An NYPD officer has a federal lawsuit out against the department claiming he was “punished” for not stopping enough black and brown teens in the subways.
Michael Birch reportedly recorded a sit-down meeting with his commanding officer and a lieutenant after receiving a poor evaluation back in 2011.
During the meeting he was “reminded” by his captain, Constantin Tsachas, that majority of the crimes in the subway system were committed by black and Hispanic teens.
Most of Birch’s subway stops, however, reflected that women and white people were the ones ditching fares.
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“You describe to me who’s committing the crimes, you’re fully aware of it and you’re not targeting those people,” Tsachas said on the tape, which was reportedly reviewed by the NY Daily News.
“Almost half the people you see jumping turnstiles are females,” Tsachas scolded. “If you were going to write a report on who’s jumping the turnstiles, you’d say half are females.”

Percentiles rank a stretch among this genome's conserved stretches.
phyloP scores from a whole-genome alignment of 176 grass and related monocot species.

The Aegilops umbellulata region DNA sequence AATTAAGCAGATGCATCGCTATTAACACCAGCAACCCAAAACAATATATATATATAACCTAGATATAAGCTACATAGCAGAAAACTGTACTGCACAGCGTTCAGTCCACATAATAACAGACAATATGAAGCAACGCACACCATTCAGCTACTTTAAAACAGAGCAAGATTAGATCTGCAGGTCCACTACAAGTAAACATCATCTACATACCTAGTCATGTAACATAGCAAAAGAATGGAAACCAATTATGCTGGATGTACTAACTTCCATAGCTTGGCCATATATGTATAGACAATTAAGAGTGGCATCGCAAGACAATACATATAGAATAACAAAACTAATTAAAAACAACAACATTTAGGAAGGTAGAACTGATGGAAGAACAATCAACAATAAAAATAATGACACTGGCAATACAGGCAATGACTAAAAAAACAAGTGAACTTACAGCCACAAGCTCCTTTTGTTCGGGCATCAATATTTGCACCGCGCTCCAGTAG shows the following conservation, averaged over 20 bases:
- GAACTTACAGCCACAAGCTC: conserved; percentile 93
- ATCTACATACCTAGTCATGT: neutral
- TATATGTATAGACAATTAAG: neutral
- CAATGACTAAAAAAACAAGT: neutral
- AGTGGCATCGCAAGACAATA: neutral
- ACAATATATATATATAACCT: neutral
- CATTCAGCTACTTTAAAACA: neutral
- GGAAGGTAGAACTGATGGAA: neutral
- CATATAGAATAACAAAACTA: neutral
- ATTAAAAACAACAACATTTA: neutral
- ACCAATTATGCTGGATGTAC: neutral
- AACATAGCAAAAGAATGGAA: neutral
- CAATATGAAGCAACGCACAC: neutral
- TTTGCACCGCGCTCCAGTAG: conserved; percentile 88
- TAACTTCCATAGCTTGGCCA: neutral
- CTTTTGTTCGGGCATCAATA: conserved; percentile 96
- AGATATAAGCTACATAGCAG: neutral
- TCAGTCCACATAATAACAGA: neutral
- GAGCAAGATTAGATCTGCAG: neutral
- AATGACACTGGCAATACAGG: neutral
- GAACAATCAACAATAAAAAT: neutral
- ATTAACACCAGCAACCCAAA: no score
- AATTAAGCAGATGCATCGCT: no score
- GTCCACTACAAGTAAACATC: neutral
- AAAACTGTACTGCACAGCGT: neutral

Birch claims he never targeted any specific group and only stopped those he actually saw committing fare evasion.
“If these people (black and Hispanic teens) are not jumping over turnstiles, what am I going to do?” he reportedly argued.
The lawsuit claims that as a result of his “poor” performance he was deprived of overtime, given unpleasant assignments and had to be monitored on duty.
Birch’s attorney Eric Sanders said the higher-ups are jeopardizing the civil rights of the citizens to preserve personal legacies, according to NY Daily News.
It's no secret that U.S. law enforcement has been harshly criticized for racial profiling and mistreatment of minorities and the NYPD is one of the departments scrutinized most heavily by the public for their lack of transparency, but when your own officers start turning against you it's time to make some changes.
Although an NYPD spokesperson said Birch's claims will be "reviewed," it would be a surprise if the department admits to any wrongdoing. Even the Los Angeles Police Department which received more than 1,300 racial profiling complaints refused to own up to their discriminatory practices.
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Banner and thumbnail credit: Flickr, Dave Hosford